Maine State Stone
Gneiss is a hard, tough, crystalline metamorphic rock. It varies in composition depending on the parent rock that melts or partially melts to form it; the main types, orthogneiss (metamorphosed igneous rocks) and paragneiss (metamorphosed sedimentary rocks), both occur in Maine.
Gneiss is commonly mistaken for granite, and quarries often sell it as granite. Because the commercial applications of the two rocks are nearly identical, the United States Geological Survey also routinely records production of gneiss under the category "granite." At times, granite intergrades into gneiss, making identification challenging. However, unlike granite, which is massive (uniform in composition) and relatively low in mica, gneiss has larger amounts of mica and is foliated, or oriented in plates. The resulting cleavage planes make gneiss easy to quarry in slabs. Another result of the foliation is a tendency for gneiss to exhibit attractive color striations.
A STATE SYMBOL
While Maine has not designated an official state rock, gneiss has shaped the state’s physical, economic and cultural environment in significant ways. A quick look at a bedrock map of Maine reveals that gneiss is both common and widely distributed in the state. Anyone who enjoys outdoor recreation or visiting historic sites in Maine has seen the local gneiss either in natural settings or in buildings, walls, and paving stones.
Quarrying has long been a major industry in Maine: in 1894, the state’s quarries sold "granite" (much of it really gneiss) valued at $1.55 million (in 1894 dollars). Only Massachusetts brought in more income from granite/gneiss. Maine shipped its rock products coastwise to build cities on the Atlantic seaboard. About 40 percent of the quarries’ product at the time was paving stones, so the Maine gneiss was underfoot in many cities at the turn of the century.
Gneiss, like all metamorphic rocks, forms under the high temperatures and pressures characteristic of mountain building. The same events that built the Appalachian Mountains are responsible for most of the gneiss in Maine. Half a billion years ago, the varied landmasses that would become Maine were still south of the equator, some of them still undersea, some part of other continents that later broke apart. When the tectonic plates carrying these land masses collided, the Appalachian Mountains were thrust up, in the process squeezing and heating many of the original sedimentary, volcanic, or plutonic rocks so that they metamorphosed.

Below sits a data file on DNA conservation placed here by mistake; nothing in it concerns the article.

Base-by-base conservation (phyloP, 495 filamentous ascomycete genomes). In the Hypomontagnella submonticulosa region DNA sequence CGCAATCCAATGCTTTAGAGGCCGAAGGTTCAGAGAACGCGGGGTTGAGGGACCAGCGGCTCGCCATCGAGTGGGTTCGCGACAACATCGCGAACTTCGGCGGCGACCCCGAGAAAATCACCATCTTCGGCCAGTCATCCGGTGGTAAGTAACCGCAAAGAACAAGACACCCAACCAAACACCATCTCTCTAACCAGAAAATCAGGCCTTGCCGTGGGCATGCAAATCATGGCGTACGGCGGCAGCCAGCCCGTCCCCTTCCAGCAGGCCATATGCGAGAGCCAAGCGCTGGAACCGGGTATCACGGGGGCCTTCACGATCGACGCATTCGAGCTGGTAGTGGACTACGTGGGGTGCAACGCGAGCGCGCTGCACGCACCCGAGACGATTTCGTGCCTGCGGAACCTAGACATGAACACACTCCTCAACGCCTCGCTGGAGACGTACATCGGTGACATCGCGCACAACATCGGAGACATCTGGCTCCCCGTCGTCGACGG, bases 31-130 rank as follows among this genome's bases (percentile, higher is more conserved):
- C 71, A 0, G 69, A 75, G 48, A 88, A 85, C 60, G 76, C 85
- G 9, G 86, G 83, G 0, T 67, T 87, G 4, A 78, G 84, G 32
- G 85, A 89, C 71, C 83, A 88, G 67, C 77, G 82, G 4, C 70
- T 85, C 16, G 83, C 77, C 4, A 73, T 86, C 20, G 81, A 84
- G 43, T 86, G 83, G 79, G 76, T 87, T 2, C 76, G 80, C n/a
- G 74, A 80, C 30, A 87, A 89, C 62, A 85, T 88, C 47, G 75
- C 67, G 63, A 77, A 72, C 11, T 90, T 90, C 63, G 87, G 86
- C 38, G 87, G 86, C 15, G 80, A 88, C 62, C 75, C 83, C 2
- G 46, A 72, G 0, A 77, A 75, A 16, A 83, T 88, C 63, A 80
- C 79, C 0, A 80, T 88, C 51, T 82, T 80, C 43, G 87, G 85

Gneiss is one of the most common rock types on earth, occurring all over the world in places where tectonic collision or subduction has pushed mountains up. Gneiss is the dominant rock in Norway and much of northern Europe, including the Pyrenees and the southern Alps.
USES OF GNEISS
Gneiss is one of the most favored stones for building and monument construction because of its load-bearing capacity, hardness, and resistance to weathering. Its toughness makes it useful for breakwaters, riprap (shoreline protection), and aggregate for industrial applications such as roadbeds.
Stone quarrying remains a major industry in Maine, although the purposes have changed. While we tend to think of stone in its older uses as "dimension stone," cut to shapes for buildings and paving, concrete has largely supplanted this use. Only one quarry in Maine currently supplies cut stone. On the other hand, seven quarries in the state produce an annual 2.2 million tons of crushed "granite" (much of it, of course, really gneiss) valued at $18 million (2006 figures).
Gneiss has been used throughout the world for millennia in monuments and ornamental objects. At least since the third millennium BCE, the vast Chepren’s Quarry in the Nubian Desert furnished Egyptian artisans with gneiss for ornamental objects, funerary vessels, and statues, including a famous life-sized figure of King Chepren.
Chemical Formula: There are a wide variety of chemicals actually found in gneiss
Color: White, colorless, cream, light yellow, light blue, light green, pale red, light brown, gray
|Author: World Trade Press|